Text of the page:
Translate

Sunday, August 3, 2014

Camino One - Pamplona

 

 19 July 2014

I'm home.  And at long last internet functional.  Where to pick up ... my last email blog was so long ago but perhaps I should begin at the beginning with my arrival in Pamplona and my first sleep in a mixed dorm of hundreds - no, I didn't sleep almost at all.  Not even with best French beeswax earplugs ... the energy fields around me (I'm from Glastonbury, we know about these things!) from tired pilgrims were too fractured but I was aware of my first blessing - in a dorm of 114 double bunks I had a lower one, number 14, and the only bunk with no one above me!  


I left early the next morning.  It was barely light and I found the little brass cockleshells embedded in the paving to follow, follow all the way to Santiago in fact.  When the town met the country the cockleshells became signposts.  I call them cockleshells - they are really scallop shells, the emblem of St James, Santiago.

Out of Cizur Menor a true pilgrim overtook me.  I didn't yet consider myself a true pilgrim, my total walks had been an accumulation of miles to and from Wells and Glastonbury.  This gentleman from Girona had a 6 foot staff, had made it himself, with a cross at the top, sported a jaunty bushy grey beard sprinkled with wildflowers from yesterday's walk, cornflowers, poppies, yellow daisies.  It was charming. 

He spoke, could such appearance imply anything other, nine Romance languages fluently - and to our mutual regret English was not one of them!  Imagine an Englishman wandering the country lanes of Godalming with flowers in his beard.  Yes, it could happen in Glastonbury but you could bet your pilgrim boots the man would also have carmine toenails and be reeling on a few unsavoury substances!  This charming gentleman from Girona was the real deal.  He commented on my wearing a skirt, thoroughly approved of it for a peregrina!  I glowed with the compliment and thus I became a pilgrim, a peregrina.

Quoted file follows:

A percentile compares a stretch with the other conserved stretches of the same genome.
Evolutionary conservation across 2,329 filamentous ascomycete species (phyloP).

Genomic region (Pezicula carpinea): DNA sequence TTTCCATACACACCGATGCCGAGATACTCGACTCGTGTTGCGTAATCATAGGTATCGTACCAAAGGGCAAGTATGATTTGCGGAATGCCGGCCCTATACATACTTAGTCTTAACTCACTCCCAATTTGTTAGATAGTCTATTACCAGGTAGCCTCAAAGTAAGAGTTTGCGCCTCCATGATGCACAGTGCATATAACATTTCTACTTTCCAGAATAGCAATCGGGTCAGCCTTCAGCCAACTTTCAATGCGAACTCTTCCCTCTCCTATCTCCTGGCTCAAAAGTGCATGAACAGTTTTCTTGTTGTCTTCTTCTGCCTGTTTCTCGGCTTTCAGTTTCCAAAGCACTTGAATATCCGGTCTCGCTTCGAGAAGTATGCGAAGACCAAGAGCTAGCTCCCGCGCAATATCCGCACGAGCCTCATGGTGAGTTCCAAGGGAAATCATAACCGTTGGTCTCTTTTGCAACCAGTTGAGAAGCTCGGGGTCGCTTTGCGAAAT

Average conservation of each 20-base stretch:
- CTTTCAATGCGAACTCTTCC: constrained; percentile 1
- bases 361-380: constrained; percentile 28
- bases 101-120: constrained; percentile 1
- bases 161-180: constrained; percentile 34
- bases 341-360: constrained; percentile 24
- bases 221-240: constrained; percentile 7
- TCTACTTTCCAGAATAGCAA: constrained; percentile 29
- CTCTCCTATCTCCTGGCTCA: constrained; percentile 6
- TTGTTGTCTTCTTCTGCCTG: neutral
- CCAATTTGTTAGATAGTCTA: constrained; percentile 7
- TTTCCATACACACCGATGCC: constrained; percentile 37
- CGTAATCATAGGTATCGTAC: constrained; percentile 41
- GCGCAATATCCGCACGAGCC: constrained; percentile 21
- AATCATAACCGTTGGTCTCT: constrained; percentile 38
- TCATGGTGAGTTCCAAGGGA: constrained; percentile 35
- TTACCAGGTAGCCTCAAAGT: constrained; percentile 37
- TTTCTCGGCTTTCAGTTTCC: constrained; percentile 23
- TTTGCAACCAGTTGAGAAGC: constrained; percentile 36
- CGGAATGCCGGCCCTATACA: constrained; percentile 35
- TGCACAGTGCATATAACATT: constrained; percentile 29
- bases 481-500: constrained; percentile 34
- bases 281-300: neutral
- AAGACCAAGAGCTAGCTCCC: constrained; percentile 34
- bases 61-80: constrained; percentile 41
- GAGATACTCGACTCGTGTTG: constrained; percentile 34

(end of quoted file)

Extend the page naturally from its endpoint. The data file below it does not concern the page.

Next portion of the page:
He walked on, I was slow, but on I walked toward the far mountains ahead.  I walked that day as far as Zariquiegui, 11 kms.  The next albergue was up and over Alto del Perdón 2540 feet high and down into Uterga.  I didn’t think I could do that distance, that high, on my first day.




I passed vast haystacks the size of apartment blocks and learned my first lesson - never look up when climbing, it is too daunting.  Instead I looked down and amazed myself at seeing the sliver of white chalk path below me serpentine all the way to distant Pamplona - I had walked all that way!  And actually, it was easy, tiring, but easy.

 
 The next morning at sunrise I continued my climb.  And oh! look at the colours, the beauty!  It was the beginning of six weeks of dreamscape, such beauty.  And then, puffing and panting and exhilarated I rounded the last upward spiralling bend to see these extraordinary metal silhouettes, larger than life-size, spanning the crest of the mountain.  Most thrilling of all was the leading figure - it was a woman, a woman in a skirt!  I knew then I would make it all the way to Santiago.  She became a symbol for me.  The wind there was fierce, and the figures had been created to show its ever presence and a fitting place for all the giant white windmills, but no Don Quixote to tilt at them. 

I could barely leave such a scene but a further 450 miles beckoned!  Down a steep and rocky path I went to make the first of my many detours - 5 or 10 miles to Eunate and the Romanesque church and...

To be continued ...


No comments:

Post a Comment